Published on February 16th, 2016 | from CAMH Education
So, you want to engage youth on your project…
By Tyson Herzog and Olivia Heffernan, Youth Engagement Facilitators, Margaret and Wallace McCain Centre for Child, Youth, and Family Mental Health
Meet Liv and Tyson.
We’re two of the Youth Engagement Facilitators at CAMH’s Margaret and Wallace McCain Centre for Child, Youth and Family Mental Health. Our job is to get young people involved in and excited about mental health and substance use research. We connect youth with opportunities to give feedback and to be involved throughout research processes.
The idea of engaging youth or other populations might just sound like an extra burden, but it will likely make your projects more relevant and successful. Community and patient engagement is increasingly becoming standard practice, so join the cutting edge of research!
Many researchers have the question, “how can I engage young people in my project?”
Here are a few tips to get you started!
1. Get the help of people who know what they’re doing!
While youth engagement may seem pretty simple, doing youth engagement well and meaningfully is an art. If you are unsure of how to proceed, ask your colleagues for resources or arrange a meeting with a consultant who can guide you in the right direction. Reach out to groups like the McCain Centre, The New Mentality or the Ontario Centre of Excellence.
2. Think about it early (i.e. before you submit your proposal)
While youth engagement can be done fairly cheaply, it is still a line in the budget. Just like you are compensated for your time and expertise, so should youth. Ensure that you have funds to recognize young people for their time — we find that gift cards and cash are well received! If you’re hosting an in-person consultation or focus group, you’ll want to consider things like travel reimbursement (e.g. public transit passes) and snacks!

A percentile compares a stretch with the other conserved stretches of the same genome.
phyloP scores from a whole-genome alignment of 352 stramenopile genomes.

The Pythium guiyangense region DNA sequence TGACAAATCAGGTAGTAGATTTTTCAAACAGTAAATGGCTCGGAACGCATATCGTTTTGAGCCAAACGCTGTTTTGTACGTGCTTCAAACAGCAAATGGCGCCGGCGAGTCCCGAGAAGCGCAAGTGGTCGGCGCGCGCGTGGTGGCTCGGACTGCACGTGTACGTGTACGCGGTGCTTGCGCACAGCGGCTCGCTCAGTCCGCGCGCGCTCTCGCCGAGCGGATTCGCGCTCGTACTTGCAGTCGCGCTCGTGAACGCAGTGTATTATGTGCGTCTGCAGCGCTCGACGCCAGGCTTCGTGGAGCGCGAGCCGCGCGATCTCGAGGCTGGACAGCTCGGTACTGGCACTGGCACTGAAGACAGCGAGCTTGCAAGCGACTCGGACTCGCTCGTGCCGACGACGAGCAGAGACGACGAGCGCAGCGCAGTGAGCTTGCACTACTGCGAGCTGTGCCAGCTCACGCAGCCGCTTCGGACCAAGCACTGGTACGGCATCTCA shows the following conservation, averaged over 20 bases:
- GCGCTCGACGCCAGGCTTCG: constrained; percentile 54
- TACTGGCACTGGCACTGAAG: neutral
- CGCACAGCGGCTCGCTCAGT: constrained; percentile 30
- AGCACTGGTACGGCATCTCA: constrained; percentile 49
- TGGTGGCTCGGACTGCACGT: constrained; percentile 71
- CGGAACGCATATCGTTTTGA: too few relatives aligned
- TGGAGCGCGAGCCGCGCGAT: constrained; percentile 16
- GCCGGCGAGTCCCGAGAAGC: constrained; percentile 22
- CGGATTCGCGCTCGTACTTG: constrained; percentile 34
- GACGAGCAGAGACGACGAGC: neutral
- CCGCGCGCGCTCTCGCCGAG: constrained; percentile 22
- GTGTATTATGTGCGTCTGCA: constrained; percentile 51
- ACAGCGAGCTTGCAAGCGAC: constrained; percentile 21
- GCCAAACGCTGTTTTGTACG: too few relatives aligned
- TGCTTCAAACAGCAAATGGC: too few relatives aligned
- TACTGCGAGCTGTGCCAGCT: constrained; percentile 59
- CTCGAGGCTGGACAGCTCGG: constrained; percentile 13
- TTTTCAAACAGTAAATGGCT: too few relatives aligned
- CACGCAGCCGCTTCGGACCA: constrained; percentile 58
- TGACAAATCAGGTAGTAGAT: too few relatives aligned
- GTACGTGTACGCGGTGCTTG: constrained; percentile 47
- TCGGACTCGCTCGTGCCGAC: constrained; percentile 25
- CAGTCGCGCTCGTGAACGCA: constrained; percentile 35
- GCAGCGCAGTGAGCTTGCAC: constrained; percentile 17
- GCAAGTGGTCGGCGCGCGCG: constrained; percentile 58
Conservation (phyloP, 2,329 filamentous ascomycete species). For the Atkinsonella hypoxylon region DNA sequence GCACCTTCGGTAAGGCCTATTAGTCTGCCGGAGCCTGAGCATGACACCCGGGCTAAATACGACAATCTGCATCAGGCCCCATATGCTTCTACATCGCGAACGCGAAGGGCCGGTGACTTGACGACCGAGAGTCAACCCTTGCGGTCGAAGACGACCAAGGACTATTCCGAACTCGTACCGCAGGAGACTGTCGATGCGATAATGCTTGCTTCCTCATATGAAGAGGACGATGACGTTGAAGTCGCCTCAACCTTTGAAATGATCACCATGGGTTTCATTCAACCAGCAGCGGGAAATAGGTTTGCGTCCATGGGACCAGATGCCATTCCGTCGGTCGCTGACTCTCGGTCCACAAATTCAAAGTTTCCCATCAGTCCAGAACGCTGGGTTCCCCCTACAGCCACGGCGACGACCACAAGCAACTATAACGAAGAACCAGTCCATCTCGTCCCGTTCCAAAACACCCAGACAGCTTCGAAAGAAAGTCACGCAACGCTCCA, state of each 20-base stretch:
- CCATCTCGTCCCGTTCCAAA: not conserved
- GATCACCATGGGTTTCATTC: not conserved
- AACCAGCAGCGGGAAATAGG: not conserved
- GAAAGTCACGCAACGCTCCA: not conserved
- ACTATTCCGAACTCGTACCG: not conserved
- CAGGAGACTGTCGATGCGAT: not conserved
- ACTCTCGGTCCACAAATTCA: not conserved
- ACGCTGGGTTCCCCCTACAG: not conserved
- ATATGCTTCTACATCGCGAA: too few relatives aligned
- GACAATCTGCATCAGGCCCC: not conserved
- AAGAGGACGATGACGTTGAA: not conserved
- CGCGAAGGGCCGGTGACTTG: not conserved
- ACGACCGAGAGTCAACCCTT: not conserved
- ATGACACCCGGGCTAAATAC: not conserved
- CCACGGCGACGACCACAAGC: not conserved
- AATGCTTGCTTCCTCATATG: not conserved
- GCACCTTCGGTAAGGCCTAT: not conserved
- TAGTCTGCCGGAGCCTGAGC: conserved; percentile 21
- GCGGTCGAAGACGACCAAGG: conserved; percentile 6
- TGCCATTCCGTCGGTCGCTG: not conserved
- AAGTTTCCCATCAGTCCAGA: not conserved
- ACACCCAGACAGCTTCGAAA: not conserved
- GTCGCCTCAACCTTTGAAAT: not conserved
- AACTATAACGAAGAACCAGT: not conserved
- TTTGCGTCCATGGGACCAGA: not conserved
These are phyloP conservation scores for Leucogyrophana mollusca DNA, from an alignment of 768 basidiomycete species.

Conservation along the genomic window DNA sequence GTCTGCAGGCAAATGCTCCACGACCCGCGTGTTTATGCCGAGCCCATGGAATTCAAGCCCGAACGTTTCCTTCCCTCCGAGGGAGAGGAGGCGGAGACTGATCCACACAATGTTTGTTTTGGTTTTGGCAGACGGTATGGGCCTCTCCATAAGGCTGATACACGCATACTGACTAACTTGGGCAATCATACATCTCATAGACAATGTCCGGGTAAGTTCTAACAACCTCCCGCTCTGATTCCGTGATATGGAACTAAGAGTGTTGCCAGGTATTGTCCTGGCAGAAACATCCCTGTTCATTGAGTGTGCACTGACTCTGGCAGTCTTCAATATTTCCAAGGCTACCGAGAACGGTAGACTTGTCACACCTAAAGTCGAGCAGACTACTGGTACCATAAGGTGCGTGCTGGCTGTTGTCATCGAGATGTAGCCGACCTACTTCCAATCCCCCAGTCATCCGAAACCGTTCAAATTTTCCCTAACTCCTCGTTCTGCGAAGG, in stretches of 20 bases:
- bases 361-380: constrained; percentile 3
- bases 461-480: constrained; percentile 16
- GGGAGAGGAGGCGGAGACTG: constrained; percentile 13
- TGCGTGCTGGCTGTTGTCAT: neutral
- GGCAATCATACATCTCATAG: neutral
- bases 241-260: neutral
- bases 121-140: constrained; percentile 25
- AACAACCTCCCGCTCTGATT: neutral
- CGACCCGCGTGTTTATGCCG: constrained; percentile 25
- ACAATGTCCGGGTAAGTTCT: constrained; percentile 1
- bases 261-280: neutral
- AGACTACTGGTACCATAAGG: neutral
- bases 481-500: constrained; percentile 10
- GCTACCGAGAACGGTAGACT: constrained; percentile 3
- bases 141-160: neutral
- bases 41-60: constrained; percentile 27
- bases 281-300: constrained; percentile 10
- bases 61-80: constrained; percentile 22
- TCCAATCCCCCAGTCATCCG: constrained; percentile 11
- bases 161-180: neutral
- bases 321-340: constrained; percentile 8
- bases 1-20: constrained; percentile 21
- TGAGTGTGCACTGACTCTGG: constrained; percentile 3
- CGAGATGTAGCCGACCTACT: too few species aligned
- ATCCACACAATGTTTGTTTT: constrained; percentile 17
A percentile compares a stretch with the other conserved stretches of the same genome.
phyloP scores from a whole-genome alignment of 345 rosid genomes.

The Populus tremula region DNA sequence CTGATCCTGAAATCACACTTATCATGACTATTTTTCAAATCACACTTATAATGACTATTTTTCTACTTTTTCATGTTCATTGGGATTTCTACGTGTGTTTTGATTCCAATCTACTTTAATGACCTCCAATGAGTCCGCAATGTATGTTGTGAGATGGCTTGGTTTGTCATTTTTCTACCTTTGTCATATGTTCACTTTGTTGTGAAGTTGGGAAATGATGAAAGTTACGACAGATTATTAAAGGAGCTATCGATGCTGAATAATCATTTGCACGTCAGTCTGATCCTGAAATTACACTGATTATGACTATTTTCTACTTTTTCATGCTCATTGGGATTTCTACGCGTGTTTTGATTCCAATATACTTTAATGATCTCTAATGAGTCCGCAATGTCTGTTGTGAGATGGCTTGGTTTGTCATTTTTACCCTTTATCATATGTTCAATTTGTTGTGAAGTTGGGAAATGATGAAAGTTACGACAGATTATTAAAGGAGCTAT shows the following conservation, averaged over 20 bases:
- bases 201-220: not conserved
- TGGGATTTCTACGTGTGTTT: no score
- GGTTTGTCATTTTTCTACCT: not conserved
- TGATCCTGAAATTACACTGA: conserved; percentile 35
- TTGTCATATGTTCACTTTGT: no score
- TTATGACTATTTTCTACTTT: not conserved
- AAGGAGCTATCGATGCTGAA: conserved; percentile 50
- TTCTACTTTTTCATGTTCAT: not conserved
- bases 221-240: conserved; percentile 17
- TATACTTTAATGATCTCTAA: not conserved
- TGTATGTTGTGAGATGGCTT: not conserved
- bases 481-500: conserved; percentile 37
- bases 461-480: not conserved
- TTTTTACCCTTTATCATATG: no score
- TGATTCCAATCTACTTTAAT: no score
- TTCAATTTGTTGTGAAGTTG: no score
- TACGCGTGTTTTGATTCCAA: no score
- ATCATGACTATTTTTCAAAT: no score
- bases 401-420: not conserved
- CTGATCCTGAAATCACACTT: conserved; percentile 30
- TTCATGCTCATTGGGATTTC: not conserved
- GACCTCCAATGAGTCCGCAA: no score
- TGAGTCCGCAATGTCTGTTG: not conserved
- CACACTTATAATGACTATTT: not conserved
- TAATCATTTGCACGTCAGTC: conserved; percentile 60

3. Consider different ways of engaging
Young people are possibly some of the busiest. They have tons of competing interests that vary at different times of the year. Try to be flexible with when and how you engage with young people. For example, offer online or call-in opportunities for times of year that youth are under stress (e.g. exam season), and don’t forget to emphasize that you are grateful for the time that they are able to give you.
4. Check yourself
Going into the process of youth engagement is something that shouldn’t be taken lightly. It requires a shift of attitude and process. Ask yourself if you are able to be flexible, able to change the process a bit, and able to respect and value young people’s knowledge, skills and expertise.
If you speak to anyone who has meaningfully engaged with youth, you’ll probably find that they are inspired by young people’s ideas, hope and enthusiasm.
Youth engagement doesn’t have to be hard. You probably already have most of the skills you need, such as the abilities to: respect others, really listen, have compassion/empathy, and notice and give value to body language. Consider our tips and consciously apply your pre-existing skills and you may be ready to get some young people on board your project!
As the old saying goes, “nothing about us, without us”!